Why work off two brood boxes

Beekeeping & Apiculture Forum

Help Support Beekeeping & Apiculture Forum:

This site may earn a commission from merchant affiliate links, including eBay, Amazon, and others.


New Bee
Mar 21, 2009
Reaction score
Hive Type
Number of Hives
Hi all, just wondering why some people use two brood boxes in steed of one? I think it is obvious that there will be more bees but how is this beneficial ? Is it the more bees the more potential honey?:confused:
I'm new so might be wrong , but 2 BB are used as there is not enough room for them in 1BB . This is depending on what type of BB you are using, as Nat i think they used Brood and a half.Thats BB and super.

But someone will be alone shortly and point out all the reasons.
As above and yes more bees more honey.
Some queens need more room that one brood box to lay in.
perhaps it's because folk like to keep using brood boxes that are too small?
It depends on which type of hive you use AND the type of bee - they should be compatible. The BS was designed to be stocked with mellifera type bees. Put these bees in a larger hive like a Langstroth and you will not get good results. If you use a super-prolific italian strain then you might have to use 3 BS brood boxes to give the queen enough space to lay in.
A good queen should lay a maximum of about 1,500 eggs a day during peak build-up - if you do some calculating you will find that the total amount of brood is only the equivalent to about 5 full depth Langstroth brood frames.
I run my bees on single brood boxes with an excluder throughout the season and use 3/4 depth supers that are exclusively for honey storage.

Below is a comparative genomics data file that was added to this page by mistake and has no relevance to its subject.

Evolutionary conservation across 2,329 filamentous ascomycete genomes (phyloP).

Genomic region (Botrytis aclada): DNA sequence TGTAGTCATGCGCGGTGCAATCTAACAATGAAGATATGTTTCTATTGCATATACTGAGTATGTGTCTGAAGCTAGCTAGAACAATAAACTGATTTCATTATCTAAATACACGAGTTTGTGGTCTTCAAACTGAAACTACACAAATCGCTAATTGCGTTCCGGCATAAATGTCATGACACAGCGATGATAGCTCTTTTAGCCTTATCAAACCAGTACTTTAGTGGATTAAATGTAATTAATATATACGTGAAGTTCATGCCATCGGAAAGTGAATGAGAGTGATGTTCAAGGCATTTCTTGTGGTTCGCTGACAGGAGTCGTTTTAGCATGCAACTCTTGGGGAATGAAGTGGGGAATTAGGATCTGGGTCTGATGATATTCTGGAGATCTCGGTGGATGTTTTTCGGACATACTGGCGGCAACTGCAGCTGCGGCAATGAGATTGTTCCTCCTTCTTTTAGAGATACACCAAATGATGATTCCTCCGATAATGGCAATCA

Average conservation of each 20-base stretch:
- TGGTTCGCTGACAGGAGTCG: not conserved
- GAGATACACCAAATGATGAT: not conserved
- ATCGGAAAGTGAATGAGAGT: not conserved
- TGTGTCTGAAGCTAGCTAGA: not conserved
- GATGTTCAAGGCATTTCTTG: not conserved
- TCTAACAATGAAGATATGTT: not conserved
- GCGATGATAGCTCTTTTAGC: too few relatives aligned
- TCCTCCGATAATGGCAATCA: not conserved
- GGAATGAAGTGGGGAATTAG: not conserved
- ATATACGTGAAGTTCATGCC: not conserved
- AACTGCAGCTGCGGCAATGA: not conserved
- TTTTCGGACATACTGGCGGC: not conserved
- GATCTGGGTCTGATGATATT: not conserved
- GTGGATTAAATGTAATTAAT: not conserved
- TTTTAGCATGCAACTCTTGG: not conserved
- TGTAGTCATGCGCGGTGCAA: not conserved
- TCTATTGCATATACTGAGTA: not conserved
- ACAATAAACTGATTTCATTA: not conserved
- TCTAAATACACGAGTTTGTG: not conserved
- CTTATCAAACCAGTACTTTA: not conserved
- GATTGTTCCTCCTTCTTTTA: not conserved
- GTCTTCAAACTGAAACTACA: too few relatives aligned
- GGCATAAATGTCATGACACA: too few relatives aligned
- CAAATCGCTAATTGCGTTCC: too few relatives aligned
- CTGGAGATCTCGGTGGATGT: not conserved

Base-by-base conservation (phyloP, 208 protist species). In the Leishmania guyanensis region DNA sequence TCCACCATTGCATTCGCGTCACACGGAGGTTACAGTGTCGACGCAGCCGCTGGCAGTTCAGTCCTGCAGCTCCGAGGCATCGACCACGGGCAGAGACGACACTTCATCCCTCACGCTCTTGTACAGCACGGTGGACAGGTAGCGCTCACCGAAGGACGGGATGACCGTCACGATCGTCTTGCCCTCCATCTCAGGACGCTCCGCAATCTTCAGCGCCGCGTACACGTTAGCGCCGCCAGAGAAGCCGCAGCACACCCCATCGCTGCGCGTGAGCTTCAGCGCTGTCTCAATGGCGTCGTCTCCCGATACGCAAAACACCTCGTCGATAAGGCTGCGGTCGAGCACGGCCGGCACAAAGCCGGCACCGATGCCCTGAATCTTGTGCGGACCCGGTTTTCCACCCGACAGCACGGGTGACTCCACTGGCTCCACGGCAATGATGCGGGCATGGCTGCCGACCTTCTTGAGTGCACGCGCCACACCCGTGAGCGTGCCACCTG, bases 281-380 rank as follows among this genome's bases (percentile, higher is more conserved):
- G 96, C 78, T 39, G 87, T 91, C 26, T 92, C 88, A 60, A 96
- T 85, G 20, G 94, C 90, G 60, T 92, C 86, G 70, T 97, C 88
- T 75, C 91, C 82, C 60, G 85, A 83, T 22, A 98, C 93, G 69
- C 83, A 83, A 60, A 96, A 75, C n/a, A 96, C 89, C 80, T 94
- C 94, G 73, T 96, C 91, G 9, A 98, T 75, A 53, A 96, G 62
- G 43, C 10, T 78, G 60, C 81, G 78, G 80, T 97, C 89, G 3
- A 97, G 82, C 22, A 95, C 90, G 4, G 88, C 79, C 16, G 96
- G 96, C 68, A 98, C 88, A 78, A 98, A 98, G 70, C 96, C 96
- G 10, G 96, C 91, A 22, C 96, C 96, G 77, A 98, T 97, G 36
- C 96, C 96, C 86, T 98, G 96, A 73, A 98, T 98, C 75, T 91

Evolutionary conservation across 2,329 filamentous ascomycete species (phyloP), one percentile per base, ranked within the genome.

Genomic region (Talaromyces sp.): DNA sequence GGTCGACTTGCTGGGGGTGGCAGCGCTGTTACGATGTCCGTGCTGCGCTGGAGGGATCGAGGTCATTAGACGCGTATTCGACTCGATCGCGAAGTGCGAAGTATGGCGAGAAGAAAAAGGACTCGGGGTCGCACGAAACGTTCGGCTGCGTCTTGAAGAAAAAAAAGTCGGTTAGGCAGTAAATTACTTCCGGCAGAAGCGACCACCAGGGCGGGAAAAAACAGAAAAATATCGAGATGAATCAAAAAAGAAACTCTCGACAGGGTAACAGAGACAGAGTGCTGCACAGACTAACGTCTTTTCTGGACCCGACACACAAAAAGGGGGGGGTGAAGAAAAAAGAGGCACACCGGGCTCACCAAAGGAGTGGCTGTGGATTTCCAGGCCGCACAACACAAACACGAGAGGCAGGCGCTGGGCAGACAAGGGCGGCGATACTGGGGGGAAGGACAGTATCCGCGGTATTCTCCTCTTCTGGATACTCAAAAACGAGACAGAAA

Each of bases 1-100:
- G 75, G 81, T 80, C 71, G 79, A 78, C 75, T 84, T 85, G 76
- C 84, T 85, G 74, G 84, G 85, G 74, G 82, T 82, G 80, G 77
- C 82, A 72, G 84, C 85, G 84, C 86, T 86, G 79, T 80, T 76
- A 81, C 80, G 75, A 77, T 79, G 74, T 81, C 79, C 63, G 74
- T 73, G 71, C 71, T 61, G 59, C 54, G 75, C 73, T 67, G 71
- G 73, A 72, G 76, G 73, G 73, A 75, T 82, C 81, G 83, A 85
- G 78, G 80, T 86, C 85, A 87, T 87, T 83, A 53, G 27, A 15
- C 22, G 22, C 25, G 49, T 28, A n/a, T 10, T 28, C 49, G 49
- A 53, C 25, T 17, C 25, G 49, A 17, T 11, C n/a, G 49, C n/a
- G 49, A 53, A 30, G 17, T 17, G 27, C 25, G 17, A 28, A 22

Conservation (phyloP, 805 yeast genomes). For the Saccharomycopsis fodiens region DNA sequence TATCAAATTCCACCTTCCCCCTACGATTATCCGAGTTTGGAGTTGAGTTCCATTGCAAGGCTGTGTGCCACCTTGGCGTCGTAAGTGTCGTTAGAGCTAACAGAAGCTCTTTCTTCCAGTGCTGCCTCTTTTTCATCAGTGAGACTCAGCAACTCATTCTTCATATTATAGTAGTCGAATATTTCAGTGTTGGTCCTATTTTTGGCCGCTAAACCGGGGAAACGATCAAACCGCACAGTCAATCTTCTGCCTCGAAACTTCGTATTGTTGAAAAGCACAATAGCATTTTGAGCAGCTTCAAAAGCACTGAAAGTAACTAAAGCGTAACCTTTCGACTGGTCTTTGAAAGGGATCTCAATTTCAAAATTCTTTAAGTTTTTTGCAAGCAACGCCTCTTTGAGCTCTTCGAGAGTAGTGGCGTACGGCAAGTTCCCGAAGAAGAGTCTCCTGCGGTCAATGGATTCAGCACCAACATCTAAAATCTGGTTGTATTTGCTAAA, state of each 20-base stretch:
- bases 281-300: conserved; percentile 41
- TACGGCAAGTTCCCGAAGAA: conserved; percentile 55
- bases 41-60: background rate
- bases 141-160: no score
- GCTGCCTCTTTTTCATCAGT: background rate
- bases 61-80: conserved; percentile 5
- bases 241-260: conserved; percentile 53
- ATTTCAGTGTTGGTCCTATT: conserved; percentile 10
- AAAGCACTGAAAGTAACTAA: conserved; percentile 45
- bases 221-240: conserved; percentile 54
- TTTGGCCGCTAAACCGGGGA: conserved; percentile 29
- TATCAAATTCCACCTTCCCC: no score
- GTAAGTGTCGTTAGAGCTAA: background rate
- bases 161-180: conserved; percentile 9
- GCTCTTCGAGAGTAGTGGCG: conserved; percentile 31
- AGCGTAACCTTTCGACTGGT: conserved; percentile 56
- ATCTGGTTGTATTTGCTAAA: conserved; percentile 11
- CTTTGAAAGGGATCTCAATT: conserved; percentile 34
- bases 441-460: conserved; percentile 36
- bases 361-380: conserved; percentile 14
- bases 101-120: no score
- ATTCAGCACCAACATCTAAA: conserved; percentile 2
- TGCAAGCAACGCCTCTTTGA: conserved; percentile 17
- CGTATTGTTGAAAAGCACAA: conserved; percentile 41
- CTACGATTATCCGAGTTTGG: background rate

In Greece they usually use double brood chambers without excluders and collect a crop that is stored on a reducing broodnest at the end of the season.
Best regards
"Time is Honey"
Hi Neil

This is something that always gets beekeepers chatting - do you use a single BB, Brood and a half (BB + 1 super) or 2 BB, and the merits for and against.

I have used all three, but not because I had an 'Italian' bee - just because I wanted to try them out. A double BB can be handy if your queen is prolific and needs space to lay (a colony in it's 2nd/3rd yr onwards). It can therefore possibly slow down the urge to swarm.
If swarm cells are built, they are generally built along the bottom of the combs of the upper BB - so you can just tip the BB to 50 degrees, smoke and then expose and cells and manage accordingly.

Having a double BB can be handy if you are managing using 2 BB systems, or looking for increase - take one BB away with cell in, leave old one on site with Q.

That said, many commercial beekeepers only manage on single broodboxes - Maisemore who run over 1000 hives just use a national BB, and they do alright (but time, expense and weight is a factor here)

Read up on double brood systems - great fun for the hobbyist, Ron Brown mentions it in his book 'A seasonal Guide'.


If we are talking standard national brood then is this debate not the origin of the 14x12 or deep national concept - effectively splitting the difference in the above arguments but allowing you just the one box to inspect and / or manipulate? Then adding supers as standard.

Only disadvantage is where you are looking for a split to increase.
Only disadvantage is where you are looking for a split to increase.